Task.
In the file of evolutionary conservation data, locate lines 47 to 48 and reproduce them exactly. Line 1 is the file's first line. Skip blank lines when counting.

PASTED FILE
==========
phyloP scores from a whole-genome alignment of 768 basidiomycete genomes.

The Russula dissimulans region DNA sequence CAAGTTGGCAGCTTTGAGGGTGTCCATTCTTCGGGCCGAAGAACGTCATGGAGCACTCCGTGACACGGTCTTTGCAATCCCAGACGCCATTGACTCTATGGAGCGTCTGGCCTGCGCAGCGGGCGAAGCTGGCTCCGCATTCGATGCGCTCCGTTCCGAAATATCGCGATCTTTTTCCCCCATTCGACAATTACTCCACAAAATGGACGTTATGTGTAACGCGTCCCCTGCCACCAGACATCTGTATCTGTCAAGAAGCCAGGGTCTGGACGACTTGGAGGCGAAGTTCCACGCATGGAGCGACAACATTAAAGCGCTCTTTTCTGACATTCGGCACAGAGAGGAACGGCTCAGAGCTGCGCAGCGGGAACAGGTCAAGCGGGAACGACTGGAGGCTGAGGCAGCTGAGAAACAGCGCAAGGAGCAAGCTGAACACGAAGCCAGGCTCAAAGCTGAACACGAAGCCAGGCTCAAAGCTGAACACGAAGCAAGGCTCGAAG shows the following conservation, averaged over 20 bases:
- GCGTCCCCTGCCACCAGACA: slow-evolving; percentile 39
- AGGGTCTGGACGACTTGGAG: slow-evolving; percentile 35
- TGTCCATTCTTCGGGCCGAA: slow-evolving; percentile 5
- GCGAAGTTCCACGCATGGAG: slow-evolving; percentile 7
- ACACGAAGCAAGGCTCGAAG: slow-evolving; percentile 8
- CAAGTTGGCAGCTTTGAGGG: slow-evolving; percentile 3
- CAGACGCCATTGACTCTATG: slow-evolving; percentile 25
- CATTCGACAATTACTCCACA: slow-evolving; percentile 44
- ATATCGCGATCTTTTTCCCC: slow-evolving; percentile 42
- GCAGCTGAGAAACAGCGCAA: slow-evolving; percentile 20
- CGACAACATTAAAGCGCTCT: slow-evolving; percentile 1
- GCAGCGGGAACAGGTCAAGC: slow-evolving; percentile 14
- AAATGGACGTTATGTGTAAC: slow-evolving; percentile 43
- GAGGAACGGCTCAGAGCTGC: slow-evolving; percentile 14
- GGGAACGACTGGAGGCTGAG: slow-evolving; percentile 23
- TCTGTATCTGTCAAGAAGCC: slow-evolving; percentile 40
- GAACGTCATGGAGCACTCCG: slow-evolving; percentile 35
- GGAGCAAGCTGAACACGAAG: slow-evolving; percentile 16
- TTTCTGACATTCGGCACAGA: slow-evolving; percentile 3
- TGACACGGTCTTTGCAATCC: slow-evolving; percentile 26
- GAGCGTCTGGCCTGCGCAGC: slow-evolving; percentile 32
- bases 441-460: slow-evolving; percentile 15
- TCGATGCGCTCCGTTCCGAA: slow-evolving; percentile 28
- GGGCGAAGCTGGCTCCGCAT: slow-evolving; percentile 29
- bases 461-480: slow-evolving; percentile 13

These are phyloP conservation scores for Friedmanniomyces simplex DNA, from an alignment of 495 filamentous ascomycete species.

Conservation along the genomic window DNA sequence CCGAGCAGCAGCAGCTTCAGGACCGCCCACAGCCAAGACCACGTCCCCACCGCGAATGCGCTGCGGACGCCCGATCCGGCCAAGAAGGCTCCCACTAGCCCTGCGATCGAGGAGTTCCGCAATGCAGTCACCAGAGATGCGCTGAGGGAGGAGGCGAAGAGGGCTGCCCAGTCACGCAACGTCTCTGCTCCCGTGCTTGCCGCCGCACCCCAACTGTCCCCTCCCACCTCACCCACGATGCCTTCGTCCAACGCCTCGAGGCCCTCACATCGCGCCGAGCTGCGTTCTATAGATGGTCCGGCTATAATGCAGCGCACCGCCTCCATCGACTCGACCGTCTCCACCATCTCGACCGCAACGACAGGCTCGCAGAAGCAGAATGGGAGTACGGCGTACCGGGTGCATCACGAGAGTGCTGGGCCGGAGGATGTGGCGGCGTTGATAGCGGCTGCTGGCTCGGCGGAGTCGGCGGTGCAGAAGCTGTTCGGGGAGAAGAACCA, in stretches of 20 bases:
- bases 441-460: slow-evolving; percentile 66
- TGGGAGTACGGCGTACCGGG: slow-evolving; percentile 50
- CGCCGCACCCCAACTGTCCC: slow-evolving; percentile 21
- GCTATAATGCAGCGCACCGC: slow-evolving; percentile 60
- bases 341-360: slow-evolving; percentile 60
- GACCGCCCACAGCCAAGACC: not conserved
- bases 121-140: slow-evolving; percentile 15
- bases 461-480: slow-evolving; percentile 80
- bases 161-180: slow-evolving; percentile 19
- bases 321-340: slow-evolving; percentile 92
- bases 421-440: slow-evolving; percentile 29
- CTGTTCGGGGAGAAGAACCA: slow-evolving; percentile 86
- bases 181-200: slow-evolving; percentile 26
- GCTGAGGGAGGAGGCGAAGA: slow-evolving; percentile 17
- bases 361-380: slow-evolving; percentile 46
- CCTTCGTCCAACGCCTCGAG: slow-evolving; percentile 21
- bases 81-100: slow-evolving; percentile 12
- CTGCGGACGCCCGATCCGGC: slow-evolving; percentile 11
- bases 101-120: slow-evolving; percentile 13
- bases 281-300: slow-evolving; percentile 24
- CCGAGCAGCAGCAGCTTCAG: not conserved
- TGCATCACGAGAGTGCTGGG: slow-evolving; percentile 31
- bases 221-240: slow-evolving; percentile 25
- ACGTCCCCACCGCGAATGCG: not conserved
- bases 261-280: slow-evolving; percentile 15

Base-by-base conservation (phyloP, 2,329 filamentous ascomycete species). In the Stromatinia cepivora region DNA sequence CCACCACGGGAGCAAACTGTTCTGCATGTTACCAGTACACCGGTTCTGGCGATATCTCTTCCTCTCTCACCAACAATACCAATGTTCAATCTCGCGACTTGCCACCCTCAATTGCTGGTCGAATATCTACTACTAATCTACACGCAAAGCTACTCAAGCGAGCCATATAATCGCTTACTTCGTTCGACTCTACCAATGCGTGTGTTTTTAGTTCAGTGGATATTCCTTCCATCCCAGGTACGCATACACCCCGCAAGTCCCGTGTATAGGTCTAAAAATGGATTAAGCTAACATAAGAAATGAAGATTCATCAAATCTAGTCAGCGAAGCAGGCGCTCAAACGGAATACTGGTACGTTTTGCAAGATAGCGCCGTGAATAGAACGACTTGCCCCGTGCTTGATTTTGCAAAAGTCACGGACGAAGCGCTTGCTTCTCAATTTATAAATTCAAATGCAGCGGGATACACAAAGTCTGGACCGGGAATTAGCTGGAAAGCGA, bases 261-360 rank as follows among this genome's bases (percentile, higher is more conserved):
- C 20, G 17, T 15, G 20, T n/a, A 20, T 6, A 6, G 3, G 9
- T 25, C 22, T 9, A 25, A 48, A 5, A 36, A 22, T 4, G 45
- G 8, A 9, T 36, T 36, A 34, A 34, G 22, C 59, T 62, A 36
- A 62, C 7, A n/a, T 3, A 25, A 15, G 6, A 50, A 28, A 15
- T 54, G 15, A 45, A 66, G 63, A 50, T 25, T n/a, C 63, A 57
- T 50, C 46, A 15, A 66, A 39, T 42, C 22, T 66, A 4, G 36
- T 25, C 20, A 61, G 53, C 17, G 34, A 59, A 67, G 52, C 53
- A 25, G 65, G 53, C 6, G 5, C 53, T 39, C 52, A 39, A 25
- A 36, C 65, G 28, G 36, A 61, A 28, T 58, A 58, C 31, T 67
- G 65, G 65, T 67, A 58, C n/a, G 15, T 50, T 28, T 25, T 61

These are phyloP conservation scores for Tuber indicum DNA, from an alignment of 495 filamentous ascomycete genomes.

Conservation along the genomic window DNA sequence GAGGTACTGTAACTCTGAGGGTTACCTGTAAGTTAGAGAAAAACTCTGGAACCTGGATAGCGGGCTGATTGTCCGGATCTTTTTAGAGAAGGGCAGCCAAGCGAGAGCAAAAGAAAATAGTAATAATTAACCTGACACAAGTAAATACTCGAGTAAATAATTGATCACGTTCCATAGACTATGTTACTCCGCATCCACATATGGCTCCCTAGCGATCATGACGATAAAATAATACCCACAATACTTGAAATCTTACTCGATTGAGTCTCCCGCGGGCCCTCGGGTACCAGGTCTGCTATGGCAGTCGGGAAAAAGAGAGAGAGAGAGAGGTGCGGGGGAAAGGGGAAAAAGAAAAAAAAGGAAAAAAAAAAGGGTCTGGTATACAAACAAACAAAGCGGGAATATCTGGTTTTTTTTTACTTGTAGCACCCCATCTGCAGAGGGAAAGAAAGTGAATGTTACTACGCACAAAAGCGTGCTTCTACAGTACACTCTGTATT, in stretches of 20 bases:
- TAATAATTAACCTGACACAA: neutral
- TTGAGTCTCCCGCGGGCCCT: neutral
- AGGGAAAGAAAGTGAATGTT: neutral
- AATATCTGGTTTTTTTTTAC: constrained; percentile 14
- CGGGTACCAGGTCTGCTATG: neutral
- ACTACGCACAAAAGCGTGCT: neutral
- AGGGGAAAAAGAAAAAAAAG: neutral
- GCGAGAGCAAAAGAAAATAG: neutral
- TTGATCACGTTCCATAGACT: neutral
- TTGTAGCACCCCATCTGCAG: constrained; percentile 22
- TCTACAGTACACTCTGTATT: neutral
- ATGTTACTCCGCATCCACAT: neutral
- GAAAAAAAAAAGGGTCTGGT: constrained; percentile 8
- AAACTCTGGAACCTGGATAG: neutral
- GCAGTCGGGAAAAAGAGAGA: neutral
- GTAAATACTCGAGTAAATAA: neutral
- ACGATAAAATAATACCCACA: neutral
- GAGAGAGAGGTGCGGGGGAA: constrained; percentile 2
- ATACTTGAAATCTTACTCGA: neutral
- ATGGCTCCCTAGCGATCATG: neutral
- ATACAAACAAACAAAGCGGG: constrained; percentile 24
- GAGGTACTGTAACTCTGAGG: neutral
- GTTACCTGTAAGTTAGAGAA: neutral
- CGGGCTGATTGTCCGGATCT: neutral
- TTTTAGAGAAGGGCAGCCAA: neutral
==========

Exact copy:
- CTGCGGACGCCCGATCCGGC: slow-evolving; percentile 11
- bases 101-120: slow-evolving; percentile 13